Anemia in children











By Ifeyinwa Ugo-Amadi






Children between ages 6 months and 3years are prone to iron-deficiency. This is due to rapid growth and inadequate intake of dietary iron by children within this age range. Most healthy babies are born with iron stores that could last the first 4 months of their lives.

Cow milk though a good source of calcium for development of bones and teeth in infants, is low in iron needed for growth. It also inhibits the absorption of iron from iron-enriched foods. Several other factors predisposes young children to anemia, these include:

·         Lead poisoning

·         Preterm or low birth babies

·         Chronic infections

·         Short term breastfeeding

·          Restricted diets

 Therefore, it is recommended by the American Academy of Paediatrics that iron supplements be received by children from their fourth month until iron-enriched cereals are introduced. Introducing iron supplements for preterm babies from their first month is beneficial for their growth. Complications that may arise due to iron-deficiency include:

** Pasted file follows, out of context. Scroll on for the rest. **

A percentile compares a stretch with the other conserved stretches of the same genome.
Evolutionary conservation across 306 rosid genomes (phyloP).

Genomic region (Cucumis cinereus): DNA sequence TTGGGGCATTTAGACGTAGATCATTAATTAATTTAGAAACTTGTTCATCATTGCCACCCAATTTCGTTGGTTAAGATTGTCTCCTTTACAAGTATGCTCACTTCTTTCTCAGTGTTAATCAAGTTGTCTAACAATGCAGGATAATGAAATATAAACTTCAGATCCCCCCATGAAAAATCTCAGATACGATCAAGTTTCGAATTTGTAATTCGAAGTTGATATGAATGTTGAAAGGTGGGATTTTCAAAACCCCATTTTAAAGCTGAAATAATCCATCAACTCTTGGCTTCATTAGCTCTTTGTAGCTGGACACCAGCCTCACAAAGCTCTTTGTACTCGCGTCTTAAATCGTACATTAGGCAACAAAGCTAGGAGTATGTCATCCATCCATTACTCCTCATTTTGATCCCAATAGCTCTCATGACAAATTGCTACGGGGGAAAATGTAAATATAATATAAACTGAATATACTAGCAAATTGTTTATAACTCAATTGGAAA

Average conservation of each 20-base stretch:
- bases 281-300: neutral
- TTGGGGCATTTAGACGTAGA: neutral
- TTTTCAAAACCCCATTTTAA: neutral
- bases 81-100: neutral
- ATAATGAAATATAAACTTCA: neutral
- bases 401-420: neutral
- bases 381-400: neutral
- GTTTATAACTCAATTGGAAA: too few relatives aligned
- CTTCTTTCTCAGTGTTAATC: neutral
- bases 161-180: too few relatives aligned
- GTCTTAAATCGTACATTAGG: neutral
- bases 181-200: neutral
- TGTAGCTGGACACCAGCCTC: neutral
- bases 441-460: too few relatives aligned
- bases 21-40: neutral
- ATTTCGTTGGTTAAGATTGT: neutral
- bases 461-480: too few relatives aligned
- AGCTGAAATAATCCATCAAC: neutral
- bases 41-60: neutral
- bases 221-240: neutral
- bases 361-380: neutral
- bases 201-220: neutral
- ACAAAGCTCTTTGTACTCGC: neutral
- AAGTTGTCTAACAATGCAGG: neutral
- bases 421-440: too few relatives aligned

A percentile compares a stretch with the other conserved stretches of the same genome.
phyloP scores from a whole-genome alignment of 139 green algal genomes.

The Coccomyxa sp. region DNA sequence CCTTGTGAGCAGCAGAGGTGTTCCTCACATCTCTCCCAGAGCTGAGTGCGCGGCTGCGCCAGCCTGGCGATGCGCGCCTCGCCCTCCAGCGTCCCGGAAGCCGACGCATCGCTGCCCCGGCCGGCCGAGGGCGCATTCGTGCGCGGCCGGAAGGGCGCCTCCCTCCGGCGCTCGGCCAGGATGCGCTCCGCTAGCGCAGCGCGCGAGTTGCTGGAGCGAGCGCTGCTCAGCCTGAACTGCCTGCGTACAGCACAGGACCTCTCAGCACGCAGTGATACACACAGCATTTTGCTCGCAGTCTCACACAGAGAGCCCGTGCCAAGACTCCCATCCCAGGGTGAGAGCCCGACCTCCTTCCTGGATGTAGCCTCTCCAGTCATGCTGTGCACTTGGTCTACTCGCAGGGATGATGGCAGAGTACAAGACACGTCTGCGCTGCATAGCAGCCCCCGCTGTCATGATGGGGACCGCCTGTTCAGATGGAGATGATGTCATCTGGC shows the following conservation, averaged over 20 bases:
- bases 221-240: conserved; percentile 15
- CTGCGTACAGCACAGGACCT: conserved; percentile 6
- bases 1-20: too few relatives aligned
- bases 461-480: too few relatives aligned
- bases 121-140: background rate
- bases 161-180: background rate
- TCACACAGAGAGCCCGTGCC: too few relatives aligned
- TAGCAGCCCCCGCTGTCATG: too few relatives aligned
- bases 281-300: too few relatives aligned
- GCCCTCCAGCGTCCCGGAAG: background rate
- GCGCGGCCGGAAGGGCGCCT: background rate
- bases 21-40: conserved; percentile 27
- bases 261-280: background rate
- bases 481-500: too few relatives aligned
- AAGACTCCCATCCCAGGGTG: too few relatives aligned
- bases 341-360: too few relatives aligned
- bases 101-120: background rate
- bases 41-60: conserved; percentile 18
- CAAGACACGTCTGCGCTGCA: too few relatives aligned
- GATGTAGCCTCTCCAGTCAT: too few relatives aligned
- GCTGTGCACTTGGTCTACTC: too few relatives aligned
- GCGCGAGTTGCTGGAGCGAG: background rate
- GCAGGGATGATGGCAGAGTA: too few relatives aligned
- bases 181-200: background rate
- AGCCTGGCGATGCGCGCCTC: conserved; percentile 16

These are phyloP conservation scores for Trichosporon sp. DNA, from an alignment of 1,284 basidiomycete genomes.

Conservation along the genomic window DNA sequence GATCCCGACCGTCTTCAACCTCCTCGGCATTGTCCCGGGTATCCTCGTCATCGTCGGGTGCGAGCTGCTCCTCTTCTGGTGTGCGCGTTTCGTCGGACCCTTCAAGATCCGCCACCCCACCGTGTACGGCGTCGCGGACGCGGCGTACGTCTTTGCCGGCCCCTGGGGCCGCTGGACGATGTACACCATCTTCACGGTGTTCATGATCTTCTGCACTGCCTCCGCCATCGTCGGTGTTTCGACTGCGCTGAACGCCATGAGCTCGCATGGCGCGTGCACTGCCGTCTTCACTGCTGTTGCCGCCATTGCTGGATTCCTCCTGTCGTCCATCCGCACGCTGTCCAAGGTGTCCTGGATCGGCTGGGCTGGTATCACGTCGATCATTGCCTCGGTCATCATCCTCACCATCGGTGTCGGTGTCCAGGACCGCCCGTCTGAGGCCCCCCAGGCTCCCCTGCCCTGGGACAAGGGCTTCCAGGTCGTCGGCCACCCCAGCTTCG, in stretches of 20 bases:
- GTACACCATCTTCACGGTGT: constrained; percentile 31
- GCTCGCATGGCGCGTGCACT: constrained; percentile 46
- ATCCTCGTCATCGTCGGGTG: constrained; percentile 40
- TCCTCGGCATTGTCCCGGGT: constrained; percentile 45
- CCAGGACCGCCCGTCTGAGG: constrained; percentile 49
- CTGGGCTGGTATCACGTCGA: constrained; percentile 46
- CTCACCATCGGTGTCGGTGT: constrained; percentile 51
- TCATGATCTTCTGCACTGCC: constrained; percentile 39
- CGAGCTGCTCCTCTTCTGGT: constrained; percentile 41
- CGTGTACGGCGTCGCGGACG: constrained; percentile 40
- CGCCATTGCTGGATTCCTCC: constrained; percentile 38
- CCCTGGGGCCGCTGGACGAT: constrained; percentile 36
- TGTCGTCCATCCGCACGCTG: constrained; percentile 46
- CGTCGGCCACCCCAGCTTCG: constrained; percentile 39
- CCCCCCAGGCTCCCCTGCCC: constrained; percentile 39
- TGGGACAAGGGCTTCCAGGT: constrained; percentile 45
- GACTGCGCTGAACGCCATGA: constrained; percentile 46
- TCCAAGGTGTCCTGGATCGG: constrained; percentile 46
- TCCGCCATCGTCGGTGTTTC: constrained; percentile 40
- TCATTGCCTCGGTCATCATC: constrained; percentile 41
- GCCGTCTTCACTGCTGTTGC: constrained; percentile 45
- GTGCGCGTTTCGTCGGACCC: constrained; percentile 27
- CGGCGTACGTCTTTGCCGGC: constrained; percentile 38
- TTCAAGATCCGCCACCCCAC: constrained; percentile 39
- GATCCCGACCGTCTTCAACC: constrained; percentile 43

·         Decreased attention span

·         Reduced alertness

·         Learning problems etc

Vitamin C helps the body to absorb iron. Children that are fed with adequate amount of vitamin C are able to absorb iron from foods they eat. Fresh fruits and vegetables are better sources for vitamins C. Sources of iron include lean meat, eggs, grains, dark leafy vegetables etc.




References


http://www.cdc.gov/nutrition/everyone/basics/vitamins/iron.html

http://www.nhlbi.nih.gov/health/health-topics/topics/anemia/atrisk

http://umm.edu/health/medical/reports/articles/anemia
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